New York's Cooperative and Condominium Community

Habitat Magazine Business of Management 2021

HABITAT

NEW YORK CITY

Services that alert condo and co-op boards and managers about building violations and fines are becoming more sophisticated and ubiquitous. Three years ago, computerized violation-tracking and alert (CVTA) services were considered nonessential by some in the management industry. Today? They've gone from cutting edge to cutting board — just another everyday tool.

As technology improves in leaps and bauds, computerized violation-tracking and alert (CVTA) services have become a veritable Swiss Army knife for managers. Most of the companies that track New York City building violations are now developing mobile apps and adding new sources of data, including some state and federal databases. They're also devising new ways to parse, analyze and present their information for easier understanding —  including "translating" identical things that different agencies call by different terms.

Services that alert condo and co-op boards and managers about building violations and fines are becoming more sophisticated and ubiquitous. Three years ago, computerized violation-tracking and alert (CVTA) services were considered nonessential by some in the management industry. Today? They've gone from cutting edge to cutting board — just another everyday tool.

Along with climate change and bicycle lanes, disasters such as blackout, floods and hurricanes have become the new normal. To prepare for the next catastrophe, New York City has adopted several local laws that make it easier for condo and co-op boards and others to deal with the issues.

We have a board that has trouble meeting.

Not a troubled meeting. Not troubles at meetings. But trouble getting together. Coordinating schedules. Sitting down and talking.

It's not that we don't like meeting. It's just that we're all very busy. "I can meet on Monday or Tuesday," wrote one co-op board member. "I can meet on alternate Wednesdays," wrote another. "I'm available any night except Friday, Saturday, or Sunday — and not this Tuesday or Wednesday," wrote a third. (Translation: "I'm available on Monday or Thursday.")

In the midst of concern over a possible strike by Local 32BJ of the Service Employees International Union and a probable contract increase, condominium and cooperative homeowners might be wondering what exactly they're paying for when their condo or co-op board hires union employees. The short answer: a lot.

Hey, Infrared Thermography Can Detect Building Leaks! So, Uh, What Is it?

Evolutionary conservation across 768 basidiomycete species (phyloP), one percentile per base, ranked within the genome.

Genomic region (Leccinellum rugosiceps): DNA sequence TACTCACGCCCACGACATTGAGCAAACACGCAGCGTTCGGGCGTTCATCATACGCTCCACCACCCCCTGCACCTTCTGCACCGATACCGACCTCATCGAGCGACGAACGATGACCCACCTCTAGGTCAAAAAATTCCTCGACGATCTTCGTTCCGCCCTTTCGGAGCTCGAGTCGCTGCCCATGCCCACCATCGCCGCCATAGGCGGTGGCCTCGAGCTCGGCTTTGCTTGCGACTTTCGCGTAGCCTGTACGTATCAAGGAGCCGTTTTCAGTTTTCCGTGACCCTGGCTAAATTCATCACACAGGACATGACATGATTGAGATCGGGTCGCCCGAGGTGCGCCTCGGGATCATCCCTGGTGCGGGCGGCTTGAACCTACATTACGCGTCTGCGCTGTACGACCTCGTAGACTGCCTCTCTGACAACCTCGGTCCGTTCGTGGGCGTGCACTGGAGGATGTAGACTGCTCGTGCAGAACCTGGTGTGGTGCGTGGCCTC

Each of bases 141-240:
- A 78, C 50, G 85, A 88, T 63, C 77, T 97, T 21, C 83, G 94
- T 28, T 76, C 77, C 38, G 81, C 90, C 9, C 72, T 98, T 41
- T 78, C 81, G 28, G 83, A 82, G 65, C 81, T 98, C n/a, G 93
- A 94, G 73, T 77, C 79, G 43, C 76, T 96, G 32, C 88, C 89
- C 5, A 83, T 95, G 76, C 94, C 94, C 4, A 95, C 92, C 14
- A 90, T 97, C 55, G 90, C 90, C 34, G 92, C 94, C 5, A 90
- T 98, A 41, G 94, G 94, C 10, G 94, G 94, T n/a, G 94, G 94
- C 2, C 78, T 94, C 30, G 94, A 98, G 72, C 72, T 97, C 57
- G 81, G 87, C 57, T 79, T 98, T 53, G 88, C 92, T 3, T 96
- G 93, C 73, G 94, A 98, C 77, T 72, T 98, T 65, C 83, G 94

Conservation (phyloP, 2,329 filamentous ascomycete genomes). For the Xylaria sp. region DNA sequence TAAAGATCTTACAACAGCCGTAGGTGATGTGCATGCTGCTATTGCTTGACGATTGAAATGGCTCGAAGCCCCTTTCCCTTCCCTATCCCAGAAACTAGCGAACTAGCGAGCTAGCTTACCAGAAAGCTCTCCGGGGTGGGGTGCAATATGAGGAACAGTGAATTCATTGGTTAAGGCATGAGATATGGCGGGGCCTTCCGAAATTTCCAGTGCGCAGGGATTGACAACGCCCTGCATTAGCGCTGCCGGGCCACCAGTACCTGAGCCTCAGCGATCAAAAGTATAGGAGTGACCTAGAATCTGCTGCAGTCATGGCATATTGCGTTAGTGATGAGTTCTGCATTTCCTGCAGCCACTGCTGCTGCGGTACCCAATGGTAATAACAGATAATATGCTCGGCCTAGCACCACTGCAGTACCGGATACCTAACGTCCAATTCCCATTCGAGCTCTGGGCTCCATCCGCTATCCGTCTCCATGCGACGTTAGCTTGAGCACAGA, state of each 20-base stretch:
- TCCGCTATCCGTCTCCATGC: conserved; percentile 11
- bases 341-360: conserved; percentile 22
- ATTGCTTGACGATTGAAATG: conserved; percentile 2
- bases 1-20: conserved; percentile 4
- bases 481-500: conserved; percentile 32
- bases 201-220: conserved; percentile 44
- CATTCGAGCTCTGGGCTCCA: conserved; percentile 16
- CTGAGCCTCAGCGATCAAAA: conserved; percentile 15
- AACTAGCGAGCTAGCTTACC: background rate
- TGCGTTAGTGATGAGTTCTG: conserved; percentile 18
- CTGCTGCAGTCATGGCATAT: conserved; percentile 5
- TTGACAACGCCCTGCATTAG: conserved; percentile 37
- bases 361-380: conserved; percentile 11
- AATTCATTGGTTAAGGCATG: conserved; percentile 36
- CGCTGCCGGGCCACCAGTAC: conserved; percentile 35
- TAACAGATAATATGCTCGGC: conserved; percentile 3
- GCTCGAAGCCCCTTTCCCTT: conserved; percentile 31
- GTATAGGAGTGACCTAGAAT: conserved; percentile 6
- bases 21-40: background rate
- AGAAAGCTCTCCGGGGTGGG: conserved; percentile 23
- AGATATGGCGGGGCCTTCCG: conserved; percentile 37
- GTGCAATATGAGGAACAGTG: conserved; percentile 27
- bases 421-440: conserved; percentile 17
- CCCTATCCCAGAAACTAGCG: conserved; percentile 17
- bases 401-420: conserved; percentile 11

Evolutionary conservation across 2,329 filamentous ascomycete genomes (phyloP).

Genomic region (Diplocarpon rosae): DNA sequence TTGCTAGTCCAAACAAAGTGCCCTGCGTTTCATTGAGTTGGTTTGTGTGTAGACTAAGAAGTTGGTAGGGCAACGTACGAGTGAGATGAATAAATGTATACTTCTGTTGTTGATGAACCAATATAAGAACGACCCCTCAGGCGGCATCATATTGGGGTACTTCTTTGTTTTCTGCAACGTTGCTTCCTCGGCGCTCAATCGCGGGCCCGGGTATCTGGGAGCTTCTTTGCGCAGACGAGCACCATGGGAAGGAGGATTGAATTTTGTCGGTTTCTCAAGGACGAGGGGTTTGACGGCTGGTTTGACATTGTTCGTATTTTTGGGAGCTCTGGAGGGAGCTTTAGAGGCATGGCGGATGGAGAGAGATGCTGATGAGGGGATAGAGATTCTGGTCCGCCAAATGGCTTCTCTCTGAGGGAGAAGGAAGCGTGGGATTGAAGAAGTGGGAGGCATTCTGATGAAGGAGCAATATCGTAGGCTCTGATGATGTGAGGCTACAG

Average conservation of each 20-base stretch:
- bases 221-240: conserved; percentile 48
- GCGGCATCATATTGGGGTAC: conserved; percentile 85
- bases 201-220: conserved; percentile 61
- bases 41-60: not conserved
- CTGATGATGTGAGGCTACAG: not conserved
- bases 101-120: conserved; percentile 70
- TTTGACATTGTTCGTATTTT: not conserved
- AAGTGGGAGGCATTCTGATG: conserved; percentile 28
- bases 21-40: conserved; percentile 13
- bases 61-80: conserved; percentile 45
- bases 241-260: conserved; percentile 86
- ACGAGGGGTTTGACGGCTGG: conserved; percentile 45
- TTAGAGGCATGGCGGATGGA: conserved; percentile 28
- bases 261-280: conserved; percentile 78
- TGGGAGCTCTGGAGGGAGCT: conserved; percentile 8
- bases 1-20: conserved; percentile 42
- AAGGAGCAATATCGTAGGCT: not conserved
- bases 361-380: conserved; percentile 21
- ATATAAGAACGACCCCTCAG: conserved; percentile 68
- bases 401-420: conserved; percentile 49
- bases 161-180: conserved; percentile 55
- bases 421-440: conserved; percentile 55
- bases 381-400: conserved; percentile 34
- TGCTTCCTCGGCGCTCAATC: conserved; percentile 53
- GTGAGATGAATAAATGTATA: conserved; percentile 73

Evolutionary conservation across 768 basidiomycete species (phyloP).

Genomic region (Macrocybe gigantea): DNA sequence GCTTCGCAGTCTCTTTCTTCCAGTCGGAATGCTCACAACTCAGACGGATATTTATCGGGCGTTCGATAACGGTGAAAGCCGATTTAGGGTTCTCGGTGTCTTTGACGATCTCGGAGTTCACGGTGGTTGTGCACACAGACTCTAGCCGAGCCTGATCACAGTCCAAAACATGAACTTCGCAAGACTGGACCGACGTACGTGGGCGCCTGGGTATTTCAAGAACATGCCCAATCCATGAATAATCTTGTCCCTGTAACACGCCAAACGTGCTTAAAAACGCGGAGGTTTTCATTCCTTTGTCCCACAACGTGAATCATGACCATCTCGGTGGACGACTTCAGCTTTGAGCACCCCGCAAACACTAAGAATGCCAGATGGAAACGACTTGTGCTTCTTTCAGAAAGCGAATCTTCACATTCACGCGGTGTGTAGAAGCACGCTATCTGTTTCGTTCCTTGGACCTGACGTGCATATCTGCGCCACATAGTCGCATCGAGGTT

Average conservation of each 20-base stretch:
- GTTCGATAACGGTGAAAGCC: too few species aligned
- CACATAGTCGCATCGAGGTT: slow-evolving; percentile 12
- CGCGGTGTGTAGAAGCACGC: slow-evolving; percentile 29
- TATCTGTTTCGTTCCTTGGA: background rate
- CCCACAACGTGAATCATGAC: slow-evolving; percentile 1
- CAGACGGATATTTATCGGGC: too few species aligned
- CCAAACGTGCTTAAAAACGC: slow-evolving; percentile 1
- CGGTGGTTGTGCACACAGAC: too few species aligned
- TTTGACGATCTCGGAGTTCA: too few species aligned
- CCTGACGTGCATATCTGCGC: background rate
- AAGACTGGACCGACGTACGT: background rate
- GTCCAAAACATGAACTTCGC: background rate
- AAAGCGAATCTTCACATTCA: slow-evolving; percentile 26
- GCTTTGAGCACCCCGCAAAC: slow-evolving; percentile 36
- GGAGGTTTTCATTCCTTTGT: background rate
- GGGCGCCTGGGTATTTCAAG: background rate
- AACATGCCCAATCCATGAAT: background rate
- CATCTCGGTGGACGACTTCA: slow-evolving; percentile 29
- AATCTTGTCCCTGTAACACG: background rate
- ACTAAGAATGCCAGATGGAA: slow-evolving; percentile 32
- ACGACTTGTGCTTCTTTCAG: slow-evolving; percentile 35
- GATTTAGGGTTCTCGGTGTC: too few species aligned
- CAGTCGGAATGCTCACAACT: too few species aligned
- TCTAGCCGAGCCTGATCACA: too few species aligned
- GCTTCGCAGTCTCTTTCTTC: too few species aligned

Written by Stephen Varone & Peter Varsalona on August 16, 2012

New York City

A reader asks: Our condominium has been experiencing leaks in the top-floor apartments, along one apartment line, in a stairwell and in the lobby. Contractors have made as-needed repairs to the roof over the past year, but eventually the leaks returned. Before we undertake a full-scale roof replacement, the board wants to do a thorough leakage investigation to determine the cause of the water penetration. We've heard how an infrared camera can take photos of the roof and other areas of the building to locate leaks. How exactly does it work, and how effective is it?

 Infrared thermography is a diagnostic tool used to detect potential building problems, including water penetration, heat or cooling loss, blockages in plumbing systems, malfunctioning mechanical systems, overloaded electrical circuits, structural defects, and substandard building construction.

For co-op boards, condo associations and others, the main advantage of an infrared survey is that it gives a view of building conditions beyond what can be seen by eyes alone. Another advantage is that it is a non-destructive method of testing, so it does not disturb the area being investigated. When used on mechanical and electrical systems, it doesn't interfere with equipment operation of equipment, so there's no need for shutdowns.

Even the bitterest of rivals in the relationship between co-op shareholders and what we colloquially call sponsors must come together when there is a common interest at stake. When an issue escalates to the point of litigation, for example, the sponsor will often work with the board to get testimony from shareholders to support his or her case.

Employment discrimination laws are designed to ensure equal employment opportunity for all individuals by prohibiting discrimination on a variety of bases and requiring companies to accommodate qualified disabilities and religious beliefs. But what happens when those very protections and accommodations for one protected trait appear to justify or mandate discrimination against a different protected class? Consider this hypothetical situation, based on real events.

Recent news affecting co-op / condo buyers, sellers, boards and residents. This week, the Realty Advisory Board is negotiating on behalf of boards and landlords as it continues contract talks with the union representing doormen and other building workers. New York State has some questions about NYSERDA money at Co-op City. A Queens co-op seeks money to repair a Sandy-battered seawall. And who's the best building manager and which is the best property-management company in New York. Well, there are many factors consider including continuity of leadership, responsiveness to clients, stability, experience, expertise, sufficient staffing and industry reputation and good will. Or you could just go check out the NYARM Awards.

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Learn all the basics of NYC co-op and condo management, with straight talk from heavy hitters in the field of co-op or condo apartments

Professionals in some of the key fields of co-op and condo board governance and building management answer common questions in their areas of expertise

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